Not Alone

Spirits make themselves heard -- and sometimes seen -- at this century-old Midtown residence.

Brandon Dill

When Steve and Tina Davis bought their home in the Annesdale-Snowden neighborhood, they were attracted by the mix of old architecture and young families — not by things that go bump in the night. But since they moved there from Cordova in 1989, Tina has heard plenty of bumps and knocks, seen apparitions glide past her, and once fled the house in the wee hours of the morning when 33 antique clocks started chiming at once. "We don't wind them," she says, "but they woke me up just bonging like crazy. Steve was out of town, so I took the dog, my purse, and just drove around all night."

After years of unsettling scenarios, with several neighbors telling their own spooky tales, the Davises — he's a graphic designer and sign engraver and she's a Shelby County deputy court clerk — accept the spirits that seem to share their home.

The neighborhood grew up in the shadow of an 1850s-era Italianate mansion on what is now Lamar Avenue. After the Civil War, during which the mansion served as a hospital, it was bought by Robert Snowden, who named it Annesdale in honor of his bride. In 1903, two of Snowden's sons started developing the surrounding acreage. Among the professionals and businessmen buying houses was William Arthur Lee.

"He was a sales manager for Orgill Brothers," says Tina, who has researched the home's various owners. "He bought this house in 1910 and lived here about four years. I think his wife is one of our ghosts."

But let's first give credit to the Davises' dog for alerting the current owners to possible energy they couldn't see. During their early years in the house, their Westie, Chivas, would sit on the living room sofa and stare at the ceiling, as if he saw something moving around.

Then a couple came to visit the Davises. "A friend of Steve's brought his new girlfriend," recalls Tina, "and she asked if she could see the house." Soon she was saying, "You know your house is haunted, don't you?" She went on to tell Tina that two women dwelled here: "One is a former housekeeper who was treated well here and doesn't want to leave. The other is the lady of the house and she is guarding a secret, something to do with a birth, and she's afraid the secret will get out."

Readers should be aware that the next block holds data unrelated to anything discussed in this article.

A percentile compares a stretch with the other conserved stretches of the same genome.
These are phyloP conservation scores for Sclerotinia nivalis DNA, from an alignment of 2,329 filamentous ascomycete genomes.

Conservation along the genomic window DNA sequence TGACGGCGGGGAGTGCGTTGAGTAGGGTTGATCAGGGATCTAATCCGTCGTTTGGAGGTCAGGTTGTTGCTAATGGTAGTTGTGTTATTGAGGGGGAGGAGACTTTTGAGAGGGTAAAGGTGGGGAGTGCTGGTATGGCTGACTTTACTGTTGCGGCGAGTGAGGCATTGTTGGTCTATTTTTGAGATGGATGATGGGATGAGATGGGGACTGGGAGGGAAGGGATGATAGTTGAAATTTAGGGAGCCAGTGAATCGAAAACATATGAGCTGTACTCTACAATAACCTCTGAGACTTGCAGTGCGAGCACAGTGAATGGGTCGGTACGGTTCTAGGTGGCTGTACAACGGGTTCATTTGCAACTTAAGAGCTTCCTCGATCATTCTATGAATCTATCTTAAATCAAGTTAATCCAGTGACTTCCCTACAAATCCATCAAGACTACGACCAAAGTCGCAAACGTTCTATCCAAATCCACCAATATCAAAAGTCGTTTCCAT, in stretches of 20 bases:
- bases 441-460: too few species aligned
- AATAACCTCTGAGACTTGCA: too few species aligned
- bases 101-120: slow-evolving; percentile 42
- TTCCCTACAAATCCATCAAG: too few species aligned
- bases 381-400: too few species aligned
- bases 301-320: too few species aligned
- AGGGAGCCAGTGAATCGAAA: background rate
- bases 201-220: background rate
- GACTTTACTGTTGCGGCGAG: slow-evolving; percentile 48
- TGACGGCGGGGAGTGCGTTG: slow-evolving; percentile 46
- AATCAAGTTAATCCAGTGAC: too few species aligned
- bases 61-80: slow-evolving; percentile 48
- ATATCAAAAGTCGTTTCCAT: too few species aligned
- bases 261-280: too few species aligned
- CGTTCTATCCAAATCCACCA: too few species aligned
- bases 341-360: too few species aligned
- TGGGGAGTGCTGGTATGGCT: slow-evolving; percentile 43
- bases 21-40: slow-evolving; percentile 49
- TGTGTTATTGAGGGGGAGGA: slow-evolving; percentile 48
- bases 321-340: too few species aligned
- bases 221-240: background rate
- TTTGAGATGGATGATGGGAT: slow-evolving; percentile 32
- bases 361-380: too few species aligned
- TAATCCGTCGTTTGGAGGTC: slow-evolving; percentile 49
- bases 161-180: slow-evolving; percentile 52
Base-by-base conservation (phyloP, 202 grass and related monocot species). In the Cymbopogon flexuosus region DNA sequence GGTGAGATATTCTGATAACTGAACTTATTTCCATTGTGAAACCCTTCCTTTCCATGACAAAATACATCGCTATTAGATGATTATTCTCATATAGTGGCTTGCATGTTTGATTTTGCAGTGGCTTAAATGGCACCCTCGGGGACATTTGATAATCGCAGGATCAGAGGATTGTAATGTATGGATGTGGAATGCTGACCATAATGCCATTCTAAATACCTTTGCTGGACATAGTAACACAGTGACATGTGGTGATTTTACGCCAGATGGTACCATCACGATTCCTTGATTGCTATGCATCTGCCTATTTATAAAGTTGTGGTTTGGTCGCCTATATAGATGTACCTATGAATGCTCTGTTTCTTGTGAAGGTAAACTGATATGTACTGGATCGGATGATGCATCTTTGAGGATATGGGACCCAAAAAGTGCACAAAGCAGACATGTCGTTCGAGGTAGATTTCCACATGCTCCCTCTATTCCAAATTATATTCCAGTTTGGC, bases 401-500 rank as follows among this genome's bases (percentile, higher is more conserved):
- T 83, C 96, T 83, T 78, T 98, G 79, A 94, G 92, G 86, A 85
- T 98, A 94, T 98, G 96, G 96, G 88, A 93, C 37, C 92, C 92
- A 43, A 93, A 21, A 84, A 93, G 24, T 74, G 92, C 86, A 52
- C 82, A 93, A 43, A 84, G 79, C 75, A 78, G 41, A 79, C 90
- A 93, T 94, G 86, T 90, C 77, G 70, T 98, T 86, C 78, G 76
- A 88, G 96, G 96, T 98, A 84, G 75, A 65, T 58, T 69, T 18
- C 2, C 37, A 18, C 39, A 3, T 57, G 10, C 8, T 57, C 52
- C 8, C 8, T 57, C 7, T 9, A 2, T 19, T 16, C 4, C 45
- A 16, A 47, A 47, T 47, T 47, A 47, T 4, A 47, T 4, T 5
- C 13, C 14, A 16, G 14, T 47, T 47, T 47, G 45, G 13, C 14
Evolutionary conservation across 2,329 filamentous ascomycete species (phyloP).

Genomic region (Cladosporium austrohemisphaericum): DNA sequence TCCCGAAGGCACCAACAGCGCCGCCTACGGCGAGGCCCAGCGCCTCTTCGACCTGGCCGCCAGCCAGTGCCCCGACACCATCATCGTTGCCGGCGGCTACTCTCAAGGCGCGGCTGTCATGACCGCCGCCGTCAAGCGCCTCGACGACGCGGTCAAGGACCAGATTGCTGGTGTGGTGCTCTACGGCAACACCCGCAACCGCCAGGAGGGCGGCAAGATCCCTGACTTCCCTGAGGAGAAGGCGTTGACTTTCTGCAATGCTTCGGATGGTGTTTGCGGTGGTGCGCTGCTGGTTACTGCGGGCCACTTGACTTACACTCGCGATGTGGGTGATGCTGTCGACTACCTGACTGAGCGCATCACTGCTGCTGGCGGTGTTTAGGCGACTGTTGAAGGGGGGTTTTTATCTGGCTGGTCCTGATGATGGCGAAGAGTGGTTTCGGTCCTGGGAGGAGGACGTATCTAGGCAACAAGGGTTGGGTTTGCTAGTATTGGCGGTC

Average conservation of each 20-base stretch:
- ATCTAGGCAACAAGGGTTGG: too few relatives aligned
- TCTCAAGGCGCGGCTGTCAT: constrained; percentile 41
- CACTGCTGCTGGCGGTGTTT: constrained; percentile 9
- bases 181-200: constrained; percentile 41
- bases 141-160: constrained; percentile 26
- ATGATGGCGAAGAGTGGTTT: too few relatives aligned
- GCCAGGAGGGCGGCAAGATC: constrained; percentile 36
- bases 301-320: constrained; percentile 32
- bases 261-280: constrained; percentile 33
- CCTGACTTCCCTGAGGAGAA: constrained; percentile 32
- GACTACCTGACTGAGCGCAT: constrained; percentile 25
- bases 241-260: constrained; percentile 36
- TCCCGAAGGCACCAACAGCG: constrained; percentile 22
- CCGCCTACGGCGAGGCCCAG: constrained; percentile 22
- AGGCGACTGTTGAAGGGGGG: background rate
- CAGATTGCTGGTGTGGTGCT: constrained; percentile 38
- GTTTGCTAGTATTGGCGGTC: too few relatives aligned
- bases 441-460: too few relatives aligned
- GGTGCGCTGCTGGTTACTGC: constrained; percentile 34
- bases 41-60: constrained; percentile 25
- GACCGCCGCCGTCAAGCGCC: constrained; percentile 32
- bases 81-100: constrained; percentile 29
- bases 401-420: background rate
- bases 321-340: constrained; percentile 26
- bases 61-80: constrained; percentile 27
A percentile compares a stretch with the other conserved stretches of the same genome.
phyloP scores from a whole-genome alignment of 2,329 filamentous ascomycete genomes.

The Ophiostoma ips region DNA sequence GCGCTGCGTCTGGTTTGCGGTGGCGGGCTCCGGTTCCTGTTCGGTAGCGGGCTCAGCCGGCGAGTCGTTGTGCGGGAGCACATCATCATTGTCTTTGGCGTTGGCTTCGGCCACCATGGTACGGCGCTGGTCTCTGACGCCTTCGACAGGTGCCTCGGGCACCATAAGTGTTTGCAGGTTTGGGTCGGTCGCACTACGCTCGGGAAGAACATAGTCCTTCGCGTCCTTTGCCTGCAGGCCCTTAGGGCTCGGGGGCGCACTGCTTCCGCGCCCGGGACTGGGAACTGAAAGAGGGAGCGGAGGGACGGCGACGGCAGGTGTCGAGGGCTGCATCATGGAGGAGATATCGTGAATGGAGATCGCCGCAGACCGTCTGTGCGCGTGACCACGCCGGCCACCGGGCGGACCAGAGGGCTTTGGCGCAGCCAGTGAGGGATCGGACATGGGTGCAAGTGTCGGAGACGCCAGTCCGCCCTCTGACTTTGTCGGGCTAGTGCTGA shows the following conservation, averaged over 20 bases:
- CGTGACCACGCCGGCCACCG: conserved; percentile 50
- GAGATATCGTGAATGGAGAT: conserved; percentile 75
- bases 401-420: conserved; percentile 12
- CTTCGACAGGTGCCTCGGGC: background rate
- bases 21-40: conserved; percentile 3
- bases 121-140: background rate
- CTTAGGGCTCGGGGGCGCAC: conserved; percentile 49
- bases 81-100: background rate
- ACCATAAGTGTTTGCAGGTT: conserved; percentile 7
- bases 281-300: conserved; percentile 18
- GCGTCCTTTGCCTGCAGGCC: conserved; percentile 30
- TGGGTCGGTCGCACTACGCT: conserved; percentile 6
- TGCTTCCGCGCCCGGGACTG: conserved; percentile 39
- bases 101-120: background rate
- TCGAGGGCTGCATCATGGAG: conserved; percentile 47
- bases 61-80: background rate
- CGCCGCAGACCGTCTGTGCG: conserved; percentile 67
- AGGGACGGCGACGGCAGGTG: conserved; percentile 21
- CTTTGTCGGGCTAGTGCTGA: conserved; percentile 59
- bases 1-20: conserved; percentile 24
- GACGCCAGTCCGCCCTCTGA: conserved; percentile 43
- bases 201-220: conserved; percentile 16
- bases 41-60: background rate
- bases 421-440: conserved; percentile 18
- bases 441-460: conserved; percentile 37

The visitor also asked Tina if her dog stared at the ceiling. "When I told her yes, all the time, she said, 'That's because spirits hover up there.'"

Tina can't vouch for any "secrets," but she can speak of one female presence. Several years ago, on a summer afternoon, she was in the kitchen reading her mail, when a lady floated past the doorway coming from the staircase. She was thin and regal, her long hair pulled up, wearing a high-necked ruffled white blouse over a long dark skirt. She didn't look at Tina, just moved on toward the entryway. "My heart was beating 100 miles an hour," she recalls, "until I thought, 'That's not a real person. It's one of my women.' I really believe she was the lady of the house, very statuesque."

Tina never saw her again, but years later she learned that her stepdaughter Beth had. As a teenager, Beth told Tina someone was walking around her bed at night. "Beth is 30 now and pregnant," says Tina, "and she called not long ago and said, 'I've been waking up with the woman standing by my bed.' And when she described her, I knew it was the same woman I'd seen."

Tina could fill a book with other eerie occurrences: mysterious footsteps and slamming doors; a portrait (left), bought at an auction, of a "dour" woman who seemed to drive Chivas into a barking frenzy; a paunchy man who drifted from the guest room one day wearing suspenders, vest, and hat; the knocking on a stairwell wall where Tina had tucked away a Ouija board. And the wall-banging that resounds whenever musicians record at the couple's third-floor studio.

Alexis Grace, of American Idol fame, spent two weeks recording there. "The group finally got a song just the way they wanted it and were clapping and carrying on," says Tina. "The banging really got loud that time; it sounded like World War Three on the stairwell. I think the spirits were telling us they don't like the racket."

Steve, though he's never seen an apparition, has heard enough to make him a believer: "That wall-banging was one strange deal."

While at the house, a member of Grace's group took pictures of the dining room and staircase. "It showed a large orb near the fireplace," says Tina, "and lots of smaller orbs throughout." According to some theories, orbs in photographs suggest the presence of spiritual energy.

Michael Einspanjer, who owns Memphis Paranormal Investigators, regularly receives calls to check out possible hauntings. First he rules out natural causes — leaky pipes or a large power line nearby — before delving into the supernatural. Then he uses an electromagnetic field meter to detect electric energy in a house. "We unplug everything and sit in the dark. [At the Davises' house] the equipment showed things I couldn't explain, including fluctuations on the meter. We also smelled a scent like rose hips, and Tina was not wearing perfume."

Einspanjer believes lingering souls "have unfinished business and don't want to leave." He has been called on to exorcise ghosts by "using a voice of reason and authority, telling them it's time to go."

But Tina says of her spirits, "They startle me, but I don't really mind them being here. I love the house and the neighborhood." 

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